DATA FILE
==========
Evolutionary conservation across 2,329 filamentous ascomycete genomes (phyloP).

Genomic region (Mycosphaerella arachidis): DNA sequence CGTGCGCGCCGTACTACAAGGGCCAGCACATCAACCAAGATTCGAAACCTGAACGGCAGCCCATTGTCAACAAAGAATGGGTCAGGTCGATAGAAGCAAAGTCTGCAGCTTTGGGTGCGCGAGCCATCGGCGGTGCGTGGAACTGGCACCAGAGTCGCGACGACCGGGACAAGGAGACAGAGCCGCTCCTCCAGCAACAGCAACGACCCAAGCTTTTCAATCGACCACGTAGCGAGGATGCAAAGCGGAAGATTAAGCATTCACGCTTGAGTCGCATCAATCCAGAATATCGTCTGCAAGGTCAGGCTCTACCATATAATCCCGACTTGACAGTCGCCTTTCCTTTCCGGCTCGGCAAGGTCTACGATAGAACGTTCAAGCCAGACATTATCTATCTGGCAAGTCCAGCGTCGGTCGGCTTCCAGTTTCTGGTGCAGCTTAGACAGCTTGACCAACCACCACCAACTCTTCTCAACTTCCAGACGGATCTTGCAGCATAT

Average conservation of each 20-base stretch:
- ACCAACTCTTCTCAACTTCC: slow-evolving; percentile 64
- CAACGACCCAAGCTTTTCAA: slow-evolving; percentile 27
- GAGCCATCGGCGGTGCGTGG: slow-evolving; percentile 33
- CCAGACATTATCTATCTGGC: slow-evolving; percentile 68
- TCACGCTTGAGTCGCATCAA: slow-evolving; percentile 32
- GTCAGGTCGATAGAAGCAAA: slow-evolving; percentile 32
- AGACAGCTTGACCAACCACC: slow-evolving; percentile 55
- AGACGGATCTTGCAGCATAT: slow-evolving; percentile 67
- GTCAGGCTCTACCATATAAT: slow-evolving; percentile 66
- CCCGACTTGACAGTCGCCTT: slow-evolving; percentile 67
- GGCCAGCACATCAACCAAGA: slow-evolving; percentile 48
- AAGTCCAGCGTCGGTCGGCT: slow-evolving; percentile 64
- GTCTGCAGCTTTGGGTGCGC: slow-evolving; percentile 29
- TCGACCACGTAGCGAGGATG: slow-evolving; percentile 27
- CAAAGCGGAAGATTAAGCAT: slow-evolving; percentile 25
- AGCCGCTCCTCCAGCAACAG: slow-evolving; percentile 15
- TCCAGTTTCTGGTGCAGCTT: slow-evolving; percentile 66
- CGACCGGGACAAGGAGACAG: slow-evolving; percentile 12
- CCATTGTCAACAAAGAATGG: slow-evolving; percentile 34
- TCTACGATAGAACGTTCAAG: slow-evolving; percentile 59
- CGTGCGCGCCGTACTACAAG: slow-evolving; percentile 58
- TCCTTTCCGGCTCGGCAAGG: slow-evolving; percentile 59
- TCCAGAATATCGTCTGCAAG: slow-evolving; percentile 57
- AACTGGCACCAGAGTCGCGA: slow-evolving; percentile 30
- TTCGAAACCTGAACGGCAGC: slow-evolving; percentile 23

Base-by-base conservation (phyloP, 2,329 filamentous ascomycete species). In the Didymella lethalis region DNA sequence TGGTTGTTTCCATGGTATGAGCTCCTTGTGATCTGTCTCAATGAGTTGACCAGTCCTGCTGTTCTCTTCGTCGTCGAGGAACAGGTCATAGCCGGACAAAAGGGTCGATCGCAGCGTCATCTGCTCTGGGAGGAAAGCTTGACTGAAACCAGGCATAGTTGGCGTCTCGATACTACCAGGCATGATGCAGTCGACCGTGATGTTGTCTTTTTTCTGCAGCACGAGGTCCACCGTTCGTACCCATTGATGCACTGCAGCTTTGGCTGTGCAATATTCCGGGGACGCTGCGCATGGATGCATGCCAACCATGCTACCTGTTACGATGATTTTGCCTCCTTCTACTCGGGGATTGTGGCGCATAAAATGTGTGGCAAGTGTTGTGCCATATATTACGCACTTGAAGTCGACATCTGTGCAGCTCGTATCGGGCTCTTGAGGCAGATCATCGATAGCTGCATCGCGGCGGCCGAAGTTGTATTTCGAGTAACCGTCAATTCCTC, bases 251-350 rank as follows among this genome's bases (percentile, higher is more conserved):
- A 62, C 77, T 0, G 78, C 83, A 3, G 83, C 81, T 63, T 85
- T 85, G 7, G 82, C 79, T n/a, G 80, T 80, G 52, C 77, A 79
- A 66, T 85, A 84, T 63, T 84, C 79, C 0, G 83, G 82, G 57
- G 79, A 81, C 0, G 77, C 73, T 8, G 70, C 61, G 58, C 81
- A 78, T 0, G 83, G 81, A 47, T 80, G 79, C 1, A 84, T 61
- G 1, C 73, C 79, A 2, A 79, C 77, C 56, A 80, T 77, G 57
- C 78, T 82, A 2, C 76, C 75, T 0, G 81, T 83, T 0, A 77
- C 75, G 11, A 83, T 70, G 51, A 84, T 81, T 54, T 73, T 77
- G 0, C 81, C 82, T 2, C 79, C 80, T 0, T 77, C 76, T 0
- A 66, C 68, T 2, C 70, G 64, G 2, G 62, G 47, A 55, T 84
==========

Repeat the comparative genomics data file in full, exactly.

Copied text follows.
Evolutionary conservation across 2,329 filamentous ascomycete genomes (phyloP).

Genomic region (Mycosphaerella arachidis): DNA sequence CGTGCGCGCCGTACTACAAGGGCCAGCACATCAACCAAGATTCGAAACCTGAACGGCAGCCCATTGTCAACAAAGAATGGGTCAGGTCGATAGAAGCAAAGTCTGCAGCTTTGGGTGCGCGAGCCATCGGCGGTGCGTGGAACTGGCACCAGAGTCGCGACGACCGGGACAAGGAGACAGAGCCGCTCCTCCAGCAACAGCAACGACCCAAGCTTTTCAATCGACCACGTAGCGAGGATGCAAAGCGGAAGATTAAGCATTCACGCTTGAGTCGCATCAATCCAGAATATCGTCTGCAAGGTCAGGCTCTACCATATAATCCCGACTTGACAGTCGCCTTTCCTTTCCGGCTCGGCAAGGTCTACGATAGAACGTTCAAGCCAGACATTATCTATCTGGCAAGTCCAGCGTCGGTCGGCTTCCAGTTTCTGGTGCAGCTTAGACAGCTTGACCAACCACCACCAACTCTTCTCAACTTCCAGACGGATCTTGCAGCATAT

Average conservation of each 20-base stretch:
- ACCAACTCTTCTCAACTTCC: slow-evolving; percentile 64
- CAACGACCCAAGCTTTTCAA: slow-evolving; percentile 27
- GAGCCATCGGCGGTGCGTGG: slow-evolving; percentile 33
- CCAGACATTATCTATCTGGC: slow-evolving; percentile 68
- TCACGCTTGAGTCGCATCAA: slow-evolving; percentile 32
- GTCAGGTCGATAGAAGCAAA: slow-evolving; percentile 32
- AGACAGCTTGACCAACCACC: slow-evolving; percentile 55
- AGACGGATCTTGCAGCATAT: slow-evolving; percentile 67
- GTCAGGCTCTACCATATAAT: slow-evolving; percentile 66
- CCCGACTTGACAGTCGCCTT: slow-evolving; percentile 67
- GGCCAGCACATCAACCAAGA: slow-evolving; percentile 48
- AAGTCCAGCGTCGGTCGGCT: slow-evolving; percentile 64
- GTCTGCAGCTTTGGGTGCGC: slow-evolving; percentile 29
- TCGACCACGTAGCGAGGATG: slow-evolving; percentile 27
- CAAAGCGGAAGATTAAGCAT: slow-evolving; percentile 25
- AGCCGCTCCTCCAGCAACAG: slow-evolving; percentile 15
- TCCAGTTTCTGGTGCAGCTT: slow-evolving; percentile 66
- CGACCGGGACAAGGAGACAG: slow-evolving; percentile 12
- CCATTGTCAACAAAGAATGG: slow-evolving; percentile 34
- TCTACGATAGAACGTTCAAG: slow-evolving; percentile 59
- CGTGCGCGCCGTACTACAAG: slow-evolving; percentile 58
- TCCTTTCCGGCTCGGCAAGG: slow-evolving; percentile 59
- TCCAGAATATCGTCTGCAAG: slow-evolving; percentile 57
- AACTGGCACCAGAGTCGCGA: slow-evolving; percentile 30
- TTCGAAACCTGAACGGCAGC: slow-evolving; percentile 23

Base-by-base conservation (phyloP, 2,329 filamentous ascomycete species). In the Didymella lethalis region DNA sequence TGGTTGTTTCCATGGTATGAGCTCCTTGTGATCTGTCTCAATGAGTTGACCAGTCCTGCTGTTCTCTTCGTCGTCGAGGAACAGGTCATAGCCGGACAAAAGGGTCGATCGCAGCGTCATCTGCTCTGGGAGGAAAGCTTGACTGAAACCAGGCATAGTTGGCGTCTCGATACTACCAGGCATGATGCAGTCGACCGTGATGTTGTCTTTTTTCTGCAGCACGAGGTCCACCGTTCGTACCCATTGATGCACTGCAGCTTTGGCTGTGCAATATTCCGGGGACGCTGCGCATGGATGCATGCCAACCATGCTACCTGTTACGATGATTTTGCCTCCTTCTACTCGGGGATTGTGGCGCATAAAATGTGTGGCAAGTGTTGTGCCATATATTACGCACTTGAAGTCGACATCTGTGCAGCTCGTATCGGGCTCTTGAGGCAGATCATCGATAGCTGCATCGCGGCGGCCGAAGTTGTATTTCGAGTAACCGTCAATTCCTC, bases 251-350 rank as follows among this genome's bases (percentile, higher is more conserved):
- A 62, C 77, T 0, G 78, C 83, A 3, G 83, C 81, T 63, T 85
- T 85, G 7, G 82, C 79, T n/a, G 80, T 80, G 52, C 77, A 79
- A 66, T 85, A 84, T 63, T 84, C 79, C 0, G 83, G 82, G 57
- G 79, A 81, C 0, G 77, C 73, T 8, G 70, C 61, G 58, C 81
- A 78, T 0, G 83, G 81, A 47, T 80, G 79, C 1, A 84, T 61
- G 1, C 73, C 79, A 2, A 79, C 77, C 56, A 80, T 77, G 57
- C 78, T 82, A 2, C 76, C 75, T 0, G 81, T 83, T 0, A 77
- C 75, G 11, A 83, T 70, G 51, A 84, T 81, T 54, T 73, T 77
- G 0, C 81, C 82, T 2, C 79, C 80, T 0, T 77, C 76, T 0
- A 66, C 68, T 2, C 70, G 64, G 2, G 62, G 47, A 55, T 84